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'There's a mission out here' | Why residents, staff say the State's homeless camp is working

While the Austin City Council considers using public land for homeless camp sites, KVUE checked in on how things are going at the State camp.

AUSTIN, Texas — The Austin City Council is considering creating public campgrounds within the city. It's not a new idea: the council has discussed it before, but nothing came of it. 

But in 2019, the State designated a piece of land in southeast Austin, near Ben White Boulevard, as a campground for people experiencing homelessness. Since it opened, a lot has changed, including its name, which is now Camp Esperanza. 

"It was pretty Wild West out here," said one resident who goes by Hippie. 

Hippie is the resident liaison at Camp Esperanza, meaning he's in charge of walking around, getting to know people and helping them. He said he moved to the camp about three weeks after it opened and has seen it grow since then.

"From about 30 people to almost 200, if you count the transients," Hippie said. 

Hippie said he believes the camp is working.

"People are getting out. People are going to Community First [Village] or returning to their families or moving on or whatever it is their lifestyle indicates," Hippie said. "And I find it to be a wonderful success. It's just the right answer. It's not too much. It's not too little. It addresses the problems that are built into this kind of human experience. And, I mean, it's as good as it gets."

Hippie credits much of that success to The Other Ones Foundation

"There's been a lot of changes since we first came here. As you can see behind us, there's some individual shelter units, there's 30 of them, and they all have people living in them right now," said Max Moscoe with The Other Ones Foundation. "We've already house two people out of them and replace two new people into them."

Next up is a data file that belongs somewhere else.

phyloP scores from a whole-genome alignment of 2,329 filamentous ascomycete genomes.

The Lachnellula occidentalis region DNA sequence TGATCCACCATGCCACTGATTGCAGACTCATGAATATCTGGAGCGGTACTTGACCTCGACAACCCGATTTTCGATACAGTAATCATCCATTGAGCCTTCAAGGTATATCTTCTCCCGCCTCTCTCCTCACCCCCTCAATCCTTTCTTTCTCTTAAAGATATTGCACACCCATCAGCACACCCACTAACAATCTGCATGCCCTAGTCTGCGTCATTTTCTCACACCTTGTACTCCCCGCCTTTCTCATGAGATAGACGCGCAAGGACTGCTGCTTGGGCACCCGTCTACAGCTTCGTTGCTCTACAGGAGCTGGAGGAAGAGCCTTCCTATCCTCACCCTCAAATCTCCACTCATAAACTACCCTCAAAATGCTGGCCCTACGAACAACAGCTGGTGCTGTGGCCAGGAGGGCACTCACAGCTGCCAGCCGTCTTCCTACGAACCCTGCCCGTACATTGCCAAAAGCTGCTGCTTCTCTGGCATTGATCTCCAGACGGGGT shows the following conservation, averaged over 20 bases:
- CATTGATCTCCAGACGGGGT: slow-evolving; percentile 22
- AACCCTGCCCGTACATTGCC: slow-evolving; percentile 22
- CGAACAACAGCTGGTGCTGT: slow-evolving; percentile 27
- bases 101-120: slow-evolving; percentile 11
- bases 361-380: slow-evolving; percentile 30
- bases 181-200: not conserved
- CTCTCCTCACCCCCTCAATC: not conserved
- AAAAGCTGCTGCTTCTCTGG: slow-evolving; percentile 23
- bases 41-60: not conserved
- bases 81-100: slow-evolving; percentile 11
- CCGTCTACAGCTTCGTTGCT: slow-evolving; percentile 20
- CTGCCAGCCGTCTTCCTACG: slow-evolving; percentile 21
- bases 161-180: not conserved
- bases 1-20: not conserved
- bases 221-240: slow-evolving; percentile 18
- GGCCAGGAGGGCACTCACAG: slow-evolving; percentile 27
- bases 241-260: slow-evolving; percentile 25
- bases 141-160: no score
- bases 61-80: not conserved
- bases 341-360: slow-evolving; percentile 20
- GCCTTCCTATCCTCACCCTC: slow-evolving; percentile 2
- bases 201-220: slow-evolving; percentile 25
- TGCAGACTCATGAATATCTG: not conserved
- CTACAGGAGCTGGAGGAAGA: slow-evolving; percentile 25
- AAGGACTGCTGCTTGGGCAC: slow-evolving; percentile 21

The Other Ones Foundation started running things at the camp in August 2020. Since then, the camp has gone from a plot of land to a place where people can access services and work opportunities. 

"When you have case management, food access, work opportunities, shelter, all of these things are in one central location – it's not hard to find, you don't have to travel far to get to it, it allows people to have some traction and start to get out of that survival mode where all you're thinking about is, you know, 'Where am I going to eat tonight? Where am I going to sleep tonight?'" Moscoe said. "Once you're out of that, then you can start thinking about a long-term plan and how you're going to get some more stability in your life." 

Moscoe said the goal is to create a transitional shelter complex with 200 units, meaning people can come, get shelter and help and eventually move out into stable housing. 

"Ultimately, if we're going to lick this homelessness thing, we're going to need to reinvest in public housing," Moscoe said. "But that's going to take a lot of time, a lot of legislation and a lot of investment. And it's not going to happen overnight."

KVUE asked Hippie what he thinks the answer to solving homelessness is. 

"I had wondered about what an answer to homelessness could be. I don't think we'll ever fix it, but I think we have a good answer," Hippie said, talking about Camp Esperanza. 

He said the camp has a purpose, which is why it works. 

"This ain't Burning Man, this ain't no campground of America," Hippie said. "There's a mission out here, and we have to pay attention to that."

Hippie said the mission is simple, even if the solution to the problem isn't. 

"Get out. Get back out again, get your life back," he said.

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